The factors in favor of Mr. Lay’s locations are as follows. First, as noted above, Mr. Lay’s boundaries match up to “found” monumentation (the two “iron pipe in stones”) and, as previously discussed, make sense both mathematically and logically. Second, it is unlikely that the 1848 surveyors, focusing on natural features (the coastline and topography of the land), intended their locations of individual houses and fences to be anything more than approximate, and certainly not accurate as to each and every building indicated. The scale at which the survey was drawn (1/10,000) makes the houses mere specks on the plan, [Note 28] and it would be truly astonishing if the surveyors spent the public’s time and money on a precise survey and location of each and every private dwelling depicted, particularly when the size, nature, location and permanence of those dwellings was changeable at any time their private owners chose. Third, the 1848 survey has obvious distortions; aligning it with certain features (fence lines, roads) puts it out of alignment with others (other fence lines, roads). This is likely due to the scope of the survey. It covered a large geographic area. The woods and hills required the surveyors to set up numerous traverses, the accuracy of which was limited by the technology of the time. Putting them together was the equivalent of assembling a jigsaw puzzle. It is thus not surprising that distortions occurred, particularly in the relatively unimportant (for purposes of a coastal survey) interior areas. Fourth, Mr. Field’s digitization and enlargement of the 1848 survey appears to have produced further distortions. The most obvious is the mislocation of the Proprietor’s Road which the parties agree is in one location (see Decision Sketches A, B & C — “Proprietor’s Road, Surveyed Location [Wheel Marks]”), but which Mr. Field’s digitization and enlargement of the 1848 survey places in quite another (see Decision Sketches B & C — “Compiled Location of Proprietor’s Road [1848 Plan] [Aligned to the Dyer and Kelley Dwellings]”). Thus, it is far more likely that the Benjamin Small house was closer to the Proprietor’s Road than Mr. Field’s depiction and, accordingly, well within the property lines as Mr. Lay determined. [Note 29]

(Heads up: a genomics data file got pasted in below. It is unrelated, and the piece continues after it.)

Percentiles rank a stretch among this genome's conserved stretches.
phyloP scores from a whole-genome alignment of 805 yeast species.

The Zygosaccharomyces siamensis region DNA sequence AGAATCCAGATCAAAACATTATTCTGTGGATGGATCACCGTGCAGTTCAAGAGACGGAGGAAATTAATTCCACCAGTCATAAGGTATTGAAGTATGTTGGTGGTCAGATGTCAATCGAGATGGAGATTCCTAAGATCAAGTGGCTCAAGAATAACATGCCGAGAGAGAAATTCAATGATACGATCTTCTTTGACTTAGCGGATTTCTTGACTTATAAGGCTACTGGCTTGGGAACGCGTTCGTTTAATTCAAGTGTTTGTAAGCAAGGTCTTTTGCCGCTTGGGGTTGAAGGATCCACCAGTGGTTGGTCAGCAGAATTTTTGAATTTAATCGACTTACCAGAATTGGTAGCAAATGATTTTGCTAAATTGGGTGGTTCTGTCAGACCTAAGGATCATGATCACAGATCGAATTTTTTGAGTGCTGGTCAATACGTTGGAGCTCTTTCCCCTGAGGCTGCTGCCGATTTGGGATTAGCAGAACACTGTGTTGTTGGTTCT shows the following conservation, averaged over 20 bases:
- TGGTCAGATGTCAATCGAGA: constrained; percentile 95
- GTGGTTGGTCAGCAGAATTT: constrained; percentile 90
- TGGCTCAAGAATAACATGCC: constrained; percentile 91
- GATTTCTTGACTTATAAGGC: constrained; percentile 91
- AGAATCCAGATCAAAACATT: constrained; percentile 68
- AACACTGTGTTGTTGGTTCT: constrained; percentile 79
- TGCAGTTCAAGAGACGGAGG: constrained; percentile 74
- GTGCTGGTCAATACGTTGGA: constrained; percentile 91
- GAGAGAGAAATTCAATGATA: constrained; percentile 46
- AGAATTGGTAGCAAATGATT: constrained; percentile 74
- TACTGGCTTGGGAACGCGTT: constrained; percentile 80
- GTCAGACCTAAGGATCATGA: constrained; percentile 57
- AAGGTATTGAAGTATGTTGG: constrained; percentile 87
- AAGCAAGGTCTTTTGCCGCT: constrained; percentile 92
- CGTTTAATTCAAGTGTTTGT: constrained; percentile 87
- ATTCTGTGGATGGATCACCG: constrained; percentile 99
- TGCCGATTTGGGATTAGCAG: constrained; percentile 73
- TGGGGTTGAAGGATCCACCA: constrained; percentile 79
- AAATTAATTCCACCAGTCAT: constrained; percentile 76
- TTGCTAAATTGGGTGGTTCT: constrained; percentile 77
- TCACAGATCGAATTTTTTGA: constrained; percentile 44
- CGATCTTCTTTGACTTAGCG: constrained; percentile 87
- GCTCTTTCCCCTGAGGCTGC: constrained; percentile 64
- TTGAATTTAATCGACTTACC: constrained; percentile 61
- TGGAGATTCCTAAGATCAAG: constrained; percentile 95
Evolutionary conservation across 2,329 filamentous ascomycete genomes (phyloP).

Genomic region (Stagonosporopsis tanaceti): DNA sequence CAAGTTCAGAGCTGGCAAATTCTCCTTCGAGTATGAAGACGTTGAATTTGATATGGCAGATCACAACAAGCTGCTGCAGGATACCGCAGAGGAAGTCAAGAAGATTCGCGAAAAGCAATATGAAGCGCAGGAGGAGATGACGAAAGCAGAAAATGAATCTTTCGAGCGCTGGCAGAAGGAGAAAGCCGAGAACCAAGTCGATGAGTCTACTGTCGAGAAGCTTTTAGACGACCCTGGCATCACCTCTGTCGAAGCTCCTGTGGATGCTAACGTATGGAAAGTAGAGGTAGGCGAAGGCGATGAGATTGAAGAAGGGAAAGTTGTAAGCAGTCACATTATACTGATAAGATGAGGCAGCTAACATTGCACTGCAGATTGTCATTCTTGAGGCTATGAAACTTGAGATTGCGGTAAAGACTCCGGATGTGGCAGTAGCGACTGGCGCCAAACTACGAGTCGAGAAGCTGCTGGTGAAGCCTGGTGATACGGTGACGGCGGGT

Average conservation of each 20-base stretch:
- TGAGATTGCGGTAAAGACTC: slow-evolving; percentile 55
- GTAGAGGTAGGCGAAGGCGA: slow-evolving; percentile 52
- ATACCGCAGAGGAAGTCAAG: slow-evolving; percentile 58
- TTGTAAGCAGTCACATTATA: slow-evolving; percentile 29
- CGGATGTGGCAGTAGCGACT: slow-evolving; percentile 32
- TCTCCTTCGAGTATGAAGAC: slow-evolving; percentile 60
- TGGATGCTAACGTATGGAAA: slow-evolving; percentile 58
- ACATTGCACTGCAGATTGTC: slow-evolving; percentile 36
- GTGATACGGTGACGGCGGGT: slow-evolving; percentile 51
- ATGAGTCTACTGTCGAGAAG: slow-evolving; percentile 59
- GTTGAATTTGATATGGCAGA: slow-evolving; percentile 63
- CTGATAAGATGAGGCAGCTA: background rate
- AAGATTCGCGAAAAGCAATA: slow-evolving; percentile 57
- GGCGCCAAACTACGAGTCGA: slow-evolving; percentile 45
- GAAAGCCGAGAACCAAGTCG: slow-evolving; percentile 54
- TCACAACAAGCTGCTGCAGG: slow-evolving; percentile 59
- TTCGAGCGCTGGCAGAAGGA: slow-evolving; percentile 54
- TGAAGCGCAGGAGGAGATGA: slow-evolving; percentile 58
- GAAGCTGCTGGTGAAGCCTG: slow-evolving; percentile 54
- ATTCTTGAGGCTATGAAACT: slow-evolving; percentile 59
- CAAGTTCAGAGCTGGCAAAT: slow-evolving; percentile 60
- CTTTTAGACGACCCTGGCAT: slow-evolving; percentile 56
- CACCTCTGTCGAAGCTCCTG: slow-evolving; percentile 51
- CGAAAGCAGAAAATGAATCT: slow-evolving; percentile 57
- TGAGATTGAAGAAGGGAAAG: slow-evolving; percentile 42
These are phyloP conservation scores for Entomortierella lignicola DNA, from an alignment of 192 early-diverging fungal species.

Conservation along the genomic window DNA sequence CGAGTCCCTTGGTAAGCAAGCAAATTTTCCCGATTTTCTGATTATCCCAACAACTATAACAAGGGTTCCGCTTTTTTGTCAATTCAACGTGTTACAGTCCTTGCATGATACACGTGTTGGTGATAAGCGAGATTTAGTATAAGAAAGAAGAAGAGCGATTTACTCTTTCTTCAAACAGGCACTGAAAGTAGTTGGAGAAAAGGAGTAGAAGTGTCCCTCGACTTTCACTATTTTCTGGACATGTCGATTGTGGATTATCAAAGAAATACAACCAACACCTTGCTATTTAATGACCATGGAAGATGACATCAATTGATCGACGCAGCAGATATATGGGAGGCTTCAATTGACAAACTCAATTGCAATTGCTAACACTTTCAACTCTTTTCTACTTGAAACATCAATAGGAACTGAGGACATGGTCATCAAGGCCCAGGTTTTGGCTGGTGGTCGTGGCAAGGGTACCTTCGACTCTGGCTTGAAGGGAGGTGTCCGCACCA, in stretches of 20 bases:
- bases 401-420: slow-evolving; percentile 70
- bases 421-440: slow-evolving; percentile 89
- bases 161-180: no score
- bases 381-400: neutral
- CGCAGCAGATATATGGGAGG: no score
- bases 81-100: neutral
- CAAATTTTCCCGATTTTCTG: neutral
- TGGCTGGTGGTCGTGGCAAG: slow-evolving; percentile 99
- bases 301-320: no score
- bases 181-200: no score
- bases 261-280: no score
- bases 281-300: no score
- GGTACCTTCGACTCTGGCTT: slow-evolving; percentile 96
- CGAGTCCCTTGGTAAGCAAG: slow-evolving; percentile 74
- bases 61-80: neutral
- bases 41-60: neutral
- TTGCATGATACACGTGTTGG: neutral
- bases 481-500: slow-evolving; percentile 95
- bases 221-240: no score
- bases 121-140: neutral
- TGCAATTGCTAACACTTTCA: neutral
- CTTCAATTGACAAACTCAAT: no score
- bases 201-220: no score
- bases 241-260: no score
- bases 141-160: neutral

Cutting against this are several factors. First, if aligned in a particular way, the 1848 U.S. Coast Survey gives remarkably close approximations of the locations of other buildings in the immediate vicinity, among them the former Kelley house (“Cozy Nook”) and a fence line to the north. [Note 30] Second, there is an area containing debris near the “compiled” location of the Small house (the location Lay’s line bisects) which might be the remains of the cellar of that house (McCarthy’s contention) or simply an unrelated rubbish heap (McDermott/Zakim’s assertion). Third, a 1925 deed conveying what is described as “the Hannah Small homestead” (Snow to Hansen, Book 395, Page 212, Trial Ex. 28) quite clearly includes land four rods north of Mr. Lay’s northern boundary line (points 5 to 6 on Decision Sketch A), and does not reference any stake, iron pipe, stones or other marker of any kind — an odd omission if such a marker (e.g. a stake in stones or iron pipe in stones at point 6) existed on the ground at any time prior to the conveyance.